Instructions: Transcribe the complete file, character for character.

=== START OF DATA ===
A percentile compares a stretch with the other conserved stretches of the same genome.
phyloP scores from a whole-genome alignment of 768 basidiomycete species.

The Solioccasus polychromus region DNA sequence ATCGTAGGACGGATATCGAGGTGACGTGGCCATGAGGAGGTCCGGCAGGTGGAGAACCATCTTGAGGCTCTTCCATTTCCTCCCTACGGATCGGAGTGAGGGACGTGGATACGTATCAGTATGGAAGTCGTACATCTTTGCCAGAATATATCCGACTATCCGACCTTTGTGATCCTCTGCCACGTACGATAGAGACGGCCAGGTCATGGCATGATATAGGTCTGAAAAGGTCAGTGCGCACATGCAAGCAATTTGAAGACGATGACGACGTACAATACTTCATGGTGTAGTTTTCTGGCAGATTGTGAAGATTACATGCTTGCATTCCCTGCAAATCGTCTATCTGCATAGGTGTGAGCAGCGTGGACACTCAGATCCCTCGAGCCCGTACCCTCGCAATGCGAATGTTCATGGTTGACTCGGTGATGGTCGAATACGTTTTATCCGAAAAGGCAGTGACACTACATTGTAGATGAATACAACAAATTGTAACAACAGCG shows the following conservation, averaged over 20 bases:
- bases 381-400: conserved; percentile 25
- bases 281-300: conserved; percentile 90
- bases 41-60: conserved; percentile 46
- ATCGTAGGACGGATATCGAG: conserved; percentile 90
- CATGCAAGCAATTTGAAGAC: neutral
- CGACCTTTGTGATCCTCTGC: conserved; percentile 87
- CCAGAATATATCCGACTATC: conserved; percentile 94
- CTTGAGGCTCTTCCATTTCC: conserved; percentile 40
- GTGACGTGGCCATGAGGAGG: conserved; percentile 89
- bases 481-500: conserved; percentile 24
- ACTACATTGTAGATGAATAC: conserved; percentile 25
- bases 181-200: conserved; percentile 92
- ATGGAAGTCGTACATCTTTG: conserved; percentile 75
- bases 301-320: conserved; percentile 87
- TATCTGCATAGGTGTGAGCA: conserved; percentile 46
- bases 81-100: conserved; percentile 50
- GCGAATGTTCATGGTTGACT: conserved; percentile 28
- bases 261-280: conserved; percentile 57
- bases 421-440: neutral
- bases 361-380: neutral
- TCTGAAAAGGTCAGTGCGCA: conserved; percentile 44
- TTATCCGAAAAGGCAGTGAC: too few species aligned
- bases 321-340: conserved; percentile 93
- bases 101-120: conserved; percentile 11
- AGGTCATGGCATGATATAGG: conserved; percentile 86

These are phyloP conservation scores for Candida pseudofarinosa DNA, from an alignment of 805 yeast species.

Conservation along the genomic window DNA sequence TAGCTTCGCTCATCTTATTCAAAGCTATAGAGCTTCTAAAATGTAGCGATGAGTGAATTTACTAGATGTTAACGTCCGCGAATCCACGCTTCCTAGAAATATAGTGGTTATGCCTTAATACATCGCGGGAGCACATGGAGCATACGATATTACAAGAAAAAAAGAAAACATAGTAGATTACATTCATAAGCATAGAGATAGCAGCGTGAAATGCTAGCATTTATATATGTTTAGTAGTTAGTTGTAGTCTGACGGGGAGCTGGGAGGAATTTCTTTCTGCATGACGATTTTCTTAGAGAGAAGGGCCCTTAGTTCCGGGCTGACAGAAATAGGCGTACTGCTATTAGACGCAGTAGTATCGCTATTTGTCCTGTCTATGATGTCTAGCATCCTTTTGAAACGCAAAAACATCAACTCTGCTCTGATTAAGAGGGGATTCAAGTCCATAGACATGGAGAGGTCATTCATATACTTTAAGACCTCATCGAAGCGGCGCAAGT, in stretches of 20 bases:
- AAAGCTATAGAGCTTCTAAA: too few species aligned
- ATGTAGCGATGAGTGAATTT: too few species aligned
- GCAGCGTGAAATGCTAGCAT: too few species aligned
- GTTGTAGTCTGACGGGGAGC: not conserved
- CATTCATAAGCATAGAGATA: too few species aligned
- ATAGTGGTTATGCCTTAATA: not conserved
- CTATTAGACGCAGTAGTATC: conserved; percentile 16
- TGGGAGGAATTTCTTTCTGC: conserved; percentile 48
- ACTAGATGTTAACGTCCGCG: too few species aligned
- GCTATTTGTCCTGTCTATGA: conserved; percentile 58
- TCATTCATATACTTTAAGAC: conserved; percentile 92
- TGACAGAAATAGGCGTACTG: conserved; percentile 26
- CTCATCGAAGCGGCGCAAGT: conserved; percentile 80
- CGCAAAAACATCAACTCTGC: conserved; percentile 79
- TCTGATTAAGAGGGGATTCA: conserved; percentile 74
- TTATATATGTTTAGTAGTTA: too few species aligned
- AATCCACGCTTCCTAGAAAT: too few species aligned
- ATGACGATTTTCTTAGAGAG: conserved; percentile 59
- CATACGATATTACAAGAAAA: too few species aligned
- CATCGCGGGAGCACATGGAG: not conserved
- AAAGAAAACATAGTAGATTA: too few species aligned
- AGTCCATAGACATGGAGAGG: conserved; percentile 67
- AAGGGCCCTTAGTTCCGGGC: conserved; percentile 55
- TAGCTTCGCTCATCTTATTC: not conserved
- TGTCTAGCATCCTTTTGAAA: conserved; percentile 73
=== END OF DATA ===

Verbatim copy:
A percentile compares a stretch with the other conserved stretches of the same genome.
phyloP scores from a whole-genome alignment of 768 basidiomycete species.

The Solioccasus polychromus region DNA sequence ATCGTAGGACGGATATCGAGGTGACGTGGCCATGAGGAGGTCCGGCAGGTGGAGAACCATCTTGAGGCTCTTCCATTTCCTCCCTACGGATCGGAGTGAGGGACGTGGATACGTATCAGTATGGAAGTCGTACATCTTTGCCAGAATATATCCGACTATCCGACCTTTGTGATCCTCTGCCACGTACGATAGAGACGGCCAGGTCATGGCATGATATAGGTCTGAAAAGGTCAGTGCGCACATGCAAGCAATTTGAAGACGATGACGACGTACAATACTTCATGGTGTAGTTTTCTGGCAGATTGTGAAGATTACATGCTTGCATTCCCTGCAAATCGTCTATCTGCATAGGTGTGAGCAGCGTGGACACTCAGATCCCTCGAGCCCGTACCCTCGCAATGCGAATGTTCATGGTTGACTCGGTGATGGTCGAATACGTTTTATCCGAAAAGGCAGTGACACTACATTGTAGATGAATACAACAAATTGTAACAACAGCG shows the following conservation, averaged over 20 bases:
- bases 381-400: conserved; percentile 25
- bases 281-300: conserved; percentile 90
- bases 41-60: conserved; percentile 46
- ATCGTAGGACGGATATCGAG: conserved; percentile 90
- CATGCAAGCAATTTGAAGAC: neutral
- CGACCTTTGTGATCCTCTGC: conserved; percentile 87
- CCAGAATATATCCGACTATC: conserved; percentile 94
- CTTGAGGCTCTTCCATTTCC: conserved; percentile 40
- GTGACGTGGCCATGAGGAGG: conserved; percentile 89
- bases 481-500: conserved; percentile 24
- ACTACATTGTAGATGAATAC: conserved; percentile 25
- bases 181-200: conserved; percentile 92
- ATGGAAGTCGTACATCTTTG: conserved; percentile 75
- bases 301-320: conserved; percentile 87
- TATCTGCATAGGTGTGAGCA: conserved; percentile 46
- bases 81-100: conserved; percentile 50
- GCGAATGTTCATGGTTGACT: conserved; percentile 28
- bases 261-280: conserved; percentile 57
- bases 421-440: neutral
- bases 361-380: neutral
- TCTGAAAAGGTCAGTGCGCA: conserved; percentile 44
- TTATCCGAAAAGGCAGTGAC: too few species aligned
- bases 321-340: conserved; percentile 93
- bases 101-120: conserved; percentile 11
- AGGTCATGGCATGATATAGG: conserved; percentile 86

These are phyloP conservation scores for Candida pseudofarinosa DNA, from an alignment of 805 yeast species.

Conservation along the genomic window DNA sequence TAGCTTCGCTCATCTTATTCAAAGCTATAGAGCTTCTAAAATGTAGCGATGAGTGAATTTACTAGATGTTAACGTCCGCGAATCCACGCTTCCTAGAAATATAGTGGTTATGCCTTAATACATCGCGGGAGCACATGGAGCATACGATATTACAAGAAAAAAAGAAAACATAGTAGATTACATTCATAAGCATAGAGATAGCAGCGTGAAATGCTAGCATTTATATATGTTTAGTAGTTAGTTGTAGTCTGACGGGGAGCTGGGAGGAATTTCTTTCTGCATGACGATTTTCTTAGAGAGAAGGGCCCTTAGTTCCGGGCTGACAGAAATAGGCGTACTGCTATTAGACGCAGTAGTATCGCTATTTGTCCTGTCTATGATGTCTAGCATCCTTTTGAAACGCAAAAACATCAACTCTGCTCTGATTAAGAGGGGATTCAAGTCCATAGACATGGAGAGGTCATTCATATACTTTAAGACCTCATCGAAGCGGCGCAAGT, in stretches of 20 bases:
- AAAGCTATAGAGCTTCTAAA: too few species aligned
- ATGTAGCGATGAGTGAATTT: too few species aligned
- GCAGCGTGAAATGCTAGCAT: too few species aligned
- GTTGTAGTCTGACGGGGAGC: not conserved
- CATTCATAAGCATAGAGATA: too few species aligned
- ATAGTGGTTATGCCTTAATA: not conserved
- CTATTAGACGCAGTAGTATC: conserved; percentile 16
- TGGGAGGAATTTCTTTCTGC: conserved; percentile 48
- ACTAGATGTTAACGTCCGCG: too few species aligned
- GCTATTTGTCCTGTCTATGA: conserved; percentile 58
- TCATTCATATACTTTAAGAC: conserved; percentile 92
- TGACAGAAATAGGCGTACTG: conserved; percentile 26
- CTCATCGAAGCGGCGCAAGT: conserved; percentile 80
- CGCAAAAACATCAACTCTGC: conserved; percentile 79
- TCTGATTAAGAGGGGATTCA: conserved; percentile 74
- TTATATATGTTTAGTAGTTA: too few species aligned
- AATCCACGCTTCCTAGAAAT: too few species aligned
- ATGACGATTTTCTTAGAGAG: conserved; percentile 59
- CATACGATATTACAAGAAAA: too few species aligned
- CATCGCGGGAGCACATGGAG: not conserved
- AAAGAAAACATAGTAGATTA: too few species aligned
- AGTCCATAGACATGGAGAGG: conserved; percentile 67
- AAGGGCCCTTAGTTCCGGGC: conserved; percentile 55
- TAGCTTCGCTCATCTTATTC: not conserved
- TGTCTAGCATCCTTTTGAAA: conserved; percentile 73